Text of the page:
You suppress one feature and everything underneath it gets suppressed. You cringe, a volcano erupts under the sea and five babies are born, slapped and all at once and named Llyod. Don’t you wish those ornery SolidWorks Features would just behave sometimes?

Well there just so happens to be, not one, but two single ways to make sure your features will always work for the configuration you need them in. What is it?? We could choke it up to ‘having a plan’ but that just won’t do. We need specifics and that’s what we’re about to drop on ya.

Now, if you use configurations, within the mayhem of part version creation and feature suppression, you’ll know creating features to work well with those configurations can be a fine art. Fortunately, there’s the FeatureManager and a nice little thing called history.

The history (stack of features) can cause some pain, but it can also allow you to manipulate and locate feature to work perfectly for what you need to show in each configuration. That’s a single thing, but not the two single things we need to focus on.

The two ways to set up features for making them more useful in configurations are…

Separation and Elimination

How to determine where to put features for configurations
Ahhhh, they go together like fine wine and dancing. Whether it’s to simplify complex models or show a process, being able to choose features for configurations can be tricky. If you ever think a feature may need to be controlled by a certain configuration, stick to the following.


Make sure the feature is created as a separate feature
Keep holes separate from extrudes. Keep fillets and radii out of sketches.


Eliminate (or reduce) references from other feature
If you need to suppress a feature that helps locate a hole, you can either create a reference plane that both can use or reference the sketch plane or dimensions off another feature.

Looking into it deeper

We can keep those two things in mind when creating parts, but do you first figure out what features you need to control or what configurations you need?

For me, it makes more sense to set up configurations I’ll need. For example, if I need a “Simple” configuration, I know I need to be able to suppress certain features in order to simplify the part. If I need a “Manufacturing Process – Step 1” I know I need to separate certain features from others.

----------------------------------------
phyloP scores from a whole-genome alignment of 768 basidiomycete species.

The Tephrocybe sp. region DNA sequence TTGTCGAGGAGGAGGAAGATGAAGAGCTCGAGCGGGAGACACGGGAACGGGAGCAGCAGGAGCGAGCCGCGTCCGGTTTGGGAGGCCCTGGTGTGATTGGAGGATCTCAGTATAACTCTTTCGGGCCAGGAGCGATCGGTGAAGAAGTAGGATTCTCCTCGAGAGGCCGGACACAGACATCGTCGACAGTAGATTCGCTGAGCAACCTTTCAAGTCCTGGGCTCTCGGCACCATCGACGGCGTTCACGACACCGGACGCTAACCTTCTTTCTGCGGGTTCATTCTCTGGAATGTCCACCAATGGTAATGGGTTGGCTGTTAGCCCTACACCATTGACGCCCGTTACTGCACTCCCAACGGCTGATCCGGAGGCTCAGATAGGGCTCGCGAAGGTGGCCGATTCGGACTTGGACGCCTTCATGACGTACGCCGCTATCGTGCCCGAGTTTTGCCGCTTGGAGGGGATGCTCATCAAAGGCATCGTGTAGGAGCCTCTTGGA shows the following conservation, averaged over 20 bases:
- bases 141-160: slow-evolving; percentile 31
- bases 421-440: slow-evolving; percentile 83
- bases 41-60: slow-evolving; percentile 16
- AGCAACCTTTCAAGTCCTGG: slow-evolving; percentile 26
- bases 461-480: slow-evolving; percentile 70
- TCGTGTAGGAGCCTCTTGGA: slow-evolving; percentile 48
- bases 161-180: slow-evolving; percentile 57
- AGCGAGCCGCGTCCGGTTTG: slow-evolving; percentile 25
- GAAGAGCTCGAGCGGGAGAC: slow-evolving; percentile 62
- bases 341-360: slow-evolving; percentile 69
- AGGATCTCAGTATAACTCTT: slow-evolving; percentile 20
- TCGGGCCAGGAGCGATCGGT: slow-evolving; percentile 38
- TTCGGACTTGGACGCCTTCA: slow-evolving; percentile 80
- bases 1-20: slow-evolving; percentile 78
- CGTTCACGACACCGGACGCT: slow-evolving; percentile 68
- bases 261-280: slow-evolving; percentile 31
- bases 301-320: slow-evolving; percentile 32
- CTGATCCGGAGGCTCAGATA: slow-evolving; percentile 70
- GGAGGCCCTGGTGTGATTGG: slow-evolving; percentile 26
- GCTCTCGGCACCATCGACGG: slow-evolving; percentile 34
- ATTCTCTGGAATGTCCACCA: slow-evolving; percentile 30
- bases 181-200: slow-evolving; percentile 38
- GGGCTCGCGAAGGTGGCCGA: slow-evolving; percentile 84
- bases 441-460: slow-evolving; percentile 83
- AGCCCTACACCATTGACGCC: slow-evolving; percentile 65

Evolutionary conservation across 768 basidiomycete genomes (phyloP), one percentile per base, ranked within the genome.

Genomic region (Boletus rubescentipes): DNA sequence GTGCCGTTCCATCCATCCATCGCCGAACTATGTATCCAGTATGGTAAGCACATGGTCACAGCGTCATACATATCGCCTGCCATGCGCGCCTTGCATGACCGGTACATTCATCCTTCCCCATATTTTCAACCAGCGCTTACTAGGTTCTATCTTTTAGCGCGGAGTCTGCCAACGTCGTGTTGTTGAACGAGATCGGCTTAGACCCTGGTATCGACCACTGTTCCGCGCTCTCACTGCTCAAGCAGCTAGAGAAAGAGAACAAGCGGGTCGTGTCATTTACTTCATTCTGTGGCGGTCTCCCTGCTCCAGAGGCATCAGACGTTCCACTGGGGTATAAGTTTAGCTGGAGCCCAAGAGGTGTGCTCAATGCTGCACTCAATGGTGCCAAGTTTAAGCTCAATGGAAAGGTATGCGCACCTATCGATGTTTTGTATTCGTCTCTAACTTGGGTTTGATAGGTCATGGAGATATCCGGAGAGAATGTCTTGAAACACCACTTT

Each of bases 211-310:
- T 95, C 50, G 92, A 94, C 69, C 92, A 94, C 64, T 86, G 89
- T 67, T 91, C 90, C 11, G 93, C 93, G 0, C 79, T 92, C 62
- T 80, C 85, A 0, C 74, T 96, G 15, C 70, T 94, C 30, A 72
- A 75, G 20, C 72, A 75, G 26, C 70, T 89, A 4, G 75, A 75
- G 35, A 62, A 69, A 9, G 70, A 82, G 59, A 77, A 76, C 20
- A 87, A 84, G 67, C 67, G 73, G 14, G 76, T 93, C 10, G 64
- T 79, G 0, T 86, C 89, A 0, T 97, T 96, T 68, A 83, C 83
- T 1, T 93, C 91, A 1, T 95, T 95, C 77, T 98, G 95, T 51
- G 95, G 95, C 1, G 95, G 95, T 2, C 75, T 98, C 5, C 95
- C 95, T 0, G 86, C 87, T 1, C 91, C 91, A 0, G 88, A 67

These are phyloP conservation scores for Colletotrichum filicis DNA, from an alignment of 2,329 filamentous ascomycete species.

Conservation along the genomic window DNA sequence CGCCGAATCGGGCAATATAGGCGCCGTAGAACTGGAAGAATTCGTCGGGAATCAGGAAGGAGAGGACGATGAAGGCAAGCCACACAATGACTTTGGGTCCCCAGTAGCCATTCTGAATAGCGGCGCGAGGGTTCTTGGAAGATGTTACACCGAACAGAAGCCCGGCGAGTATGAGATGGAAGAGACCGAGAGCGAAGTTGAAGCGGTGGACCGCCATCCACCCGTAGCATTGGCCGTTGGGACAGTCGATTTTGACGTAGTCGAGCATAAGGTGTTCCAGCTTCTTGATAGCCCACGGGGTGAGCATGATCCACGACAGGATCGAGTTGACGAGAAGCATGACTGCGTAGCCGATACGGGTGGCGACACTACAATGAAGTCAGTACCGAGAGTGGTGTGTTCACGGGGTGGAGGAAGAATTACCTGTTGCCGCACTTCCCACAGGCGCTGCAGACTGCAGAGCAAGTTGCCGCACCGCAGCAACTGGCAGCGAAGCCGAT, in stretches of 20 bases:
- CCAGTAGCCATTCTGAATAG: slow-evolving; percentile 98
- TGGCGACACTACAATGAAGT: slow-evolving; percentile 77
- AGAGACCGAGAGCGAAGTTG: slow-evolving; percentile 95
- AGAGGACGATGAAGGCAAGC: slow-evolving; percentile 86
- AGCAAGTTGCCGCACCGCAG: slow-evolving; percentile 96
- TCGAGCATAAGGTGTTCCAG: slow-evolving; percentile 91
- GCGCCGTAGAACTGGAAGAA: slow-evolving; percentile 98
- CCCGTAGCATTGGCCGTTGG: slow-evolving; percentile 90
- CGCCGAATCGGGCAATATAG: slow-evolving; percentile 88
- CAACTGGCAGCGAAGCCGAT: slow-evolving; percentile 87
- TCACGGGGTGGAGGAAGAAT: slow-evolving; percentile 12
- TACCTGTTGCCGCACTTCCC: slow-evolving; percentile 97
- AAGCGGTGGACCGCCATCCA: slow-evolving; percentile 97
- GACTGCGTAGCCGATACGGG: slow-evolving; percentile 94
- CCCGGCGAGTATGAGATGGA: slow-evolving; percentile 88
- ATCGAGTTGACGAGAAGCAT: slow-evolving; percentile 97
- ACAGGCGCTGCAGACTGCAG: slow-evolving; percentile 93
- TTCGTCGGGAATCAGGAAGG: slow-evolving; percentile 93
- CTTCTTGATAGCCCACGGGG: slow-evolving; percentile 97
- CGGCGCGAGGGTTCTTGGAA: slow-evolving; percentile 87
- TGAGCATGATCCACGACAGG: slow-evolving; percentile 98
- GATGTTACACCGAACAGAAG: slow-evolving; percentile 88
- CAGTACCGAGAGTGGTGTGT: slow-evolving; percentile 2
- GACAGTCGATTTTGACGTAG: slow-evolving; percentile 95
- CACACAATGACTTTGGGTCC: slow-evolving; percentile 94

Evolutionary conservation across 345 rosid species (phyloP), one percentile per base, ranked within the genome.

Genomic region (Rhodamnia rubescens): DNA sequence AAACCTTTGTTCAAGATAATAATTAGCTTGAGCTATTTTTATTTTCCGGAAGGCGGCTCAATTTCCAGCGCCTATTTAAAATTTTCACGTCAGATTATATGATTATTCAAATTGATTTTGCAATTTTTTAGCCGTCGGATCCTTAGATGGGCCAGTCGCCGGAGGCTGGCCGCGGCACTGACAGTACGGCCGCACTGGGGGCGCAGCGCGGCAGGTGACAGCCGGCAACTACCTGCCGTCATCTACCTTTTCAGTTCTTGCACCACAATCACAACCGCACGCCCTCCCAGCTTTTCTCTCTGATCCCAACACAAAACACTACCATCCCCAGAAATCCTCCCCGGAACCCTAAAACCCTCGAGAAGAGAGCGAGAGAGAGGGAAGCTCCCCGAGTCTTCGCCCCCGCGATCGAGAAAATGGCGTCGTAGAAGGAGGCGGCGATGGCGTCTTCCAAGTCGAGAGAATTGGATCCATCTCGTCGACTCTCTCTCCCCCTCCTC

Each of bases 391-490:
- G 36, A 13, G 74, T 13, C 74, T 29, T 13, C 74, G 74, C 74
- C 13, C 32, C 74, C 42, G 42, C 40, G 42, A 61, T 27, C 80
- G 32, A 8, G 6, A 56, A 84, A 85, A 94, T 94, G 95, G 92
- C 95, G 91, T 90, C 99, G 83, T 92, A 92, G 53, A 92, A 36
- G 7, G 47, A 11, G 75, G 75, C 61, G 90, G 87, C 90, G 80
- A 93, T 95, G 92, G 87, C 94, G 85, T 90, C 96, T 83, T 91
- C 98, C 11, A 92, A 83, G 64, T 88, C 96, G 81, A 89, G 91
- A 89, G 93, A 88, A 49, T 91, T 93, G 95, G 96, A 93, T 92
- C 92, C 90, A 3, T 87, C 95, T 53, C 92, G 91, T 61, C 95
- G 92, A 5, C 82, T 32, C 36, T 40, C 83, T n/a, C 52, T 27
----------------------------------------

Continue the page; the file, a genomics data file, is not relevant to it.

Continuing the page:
What kind of Configurations do you need?
First determine what types of configurations you’ll be adding. Companies have different aspects of design, engineering and manufacturing they need to document. Thinking along these lines can help you figure out what configurations may be needed. Here’s some example of what you may need to create configurations for.

Configurations for:

  • manufacturing phase
  • drawing views
  • assembly process
  • simplicity
  • version control
  • material layup

I work with a standard set of generically named configurations. These are a few configurations that should work within any industry, organization or process that wants to get more out of configurations.

  • Complete
  • Drawing
  • Simple

Complete Рevery feature  shown
Drawing – only features shown that need to be visible on a drawing
Simple – a simplified version showing only basic features

It’s (usually) easy to know what features I’ll have in these configurations, but occasionally some more thought will need to be applied, like knowing exactly what relations to create? Sometime you need one feature to define another feature. In this case you may need to use or create a base feature (plane, axis, or sketch) that multiple features can reference without being tied to one another.

When it Doesn’t work out
Occasionally, you’ll have those times where features were created together or get suppressed because they relate to another item being suppressed. In those instances, you can do a couple things.

  1. Change the defining sketch to construction and use it to locate new features
  2. Redefine a sketch plane or sketch relation by setting up new features

I will hardly ever just delete a feature and start over. It pretty easy to see where features are defined. To see where features have relations there’s also a couple things you can do.

  1. Drag the feature in the FeatureManager tree and see what feature you can’t move it past
  2. Delete a defining features and see which features get error (quickly undo after – Ctrl-Z)

How do you control your feature for use in Configurations?
There’s other ways, much depending on what product your creating or what the data needs to do. Feature dependency and sketch relations are just two aspects of what configurations states rely on, but probably one of the most important to understand and master.

Image via Flickr


Josh is founder and editor at, founder at Aimsift Inc., and co-founder of EvD Media. He is involved in engineering, design, visualization, the technology making it happen, and the content developed around it. He is a SolidWorks Certified Professional and excels at falling awkwardly.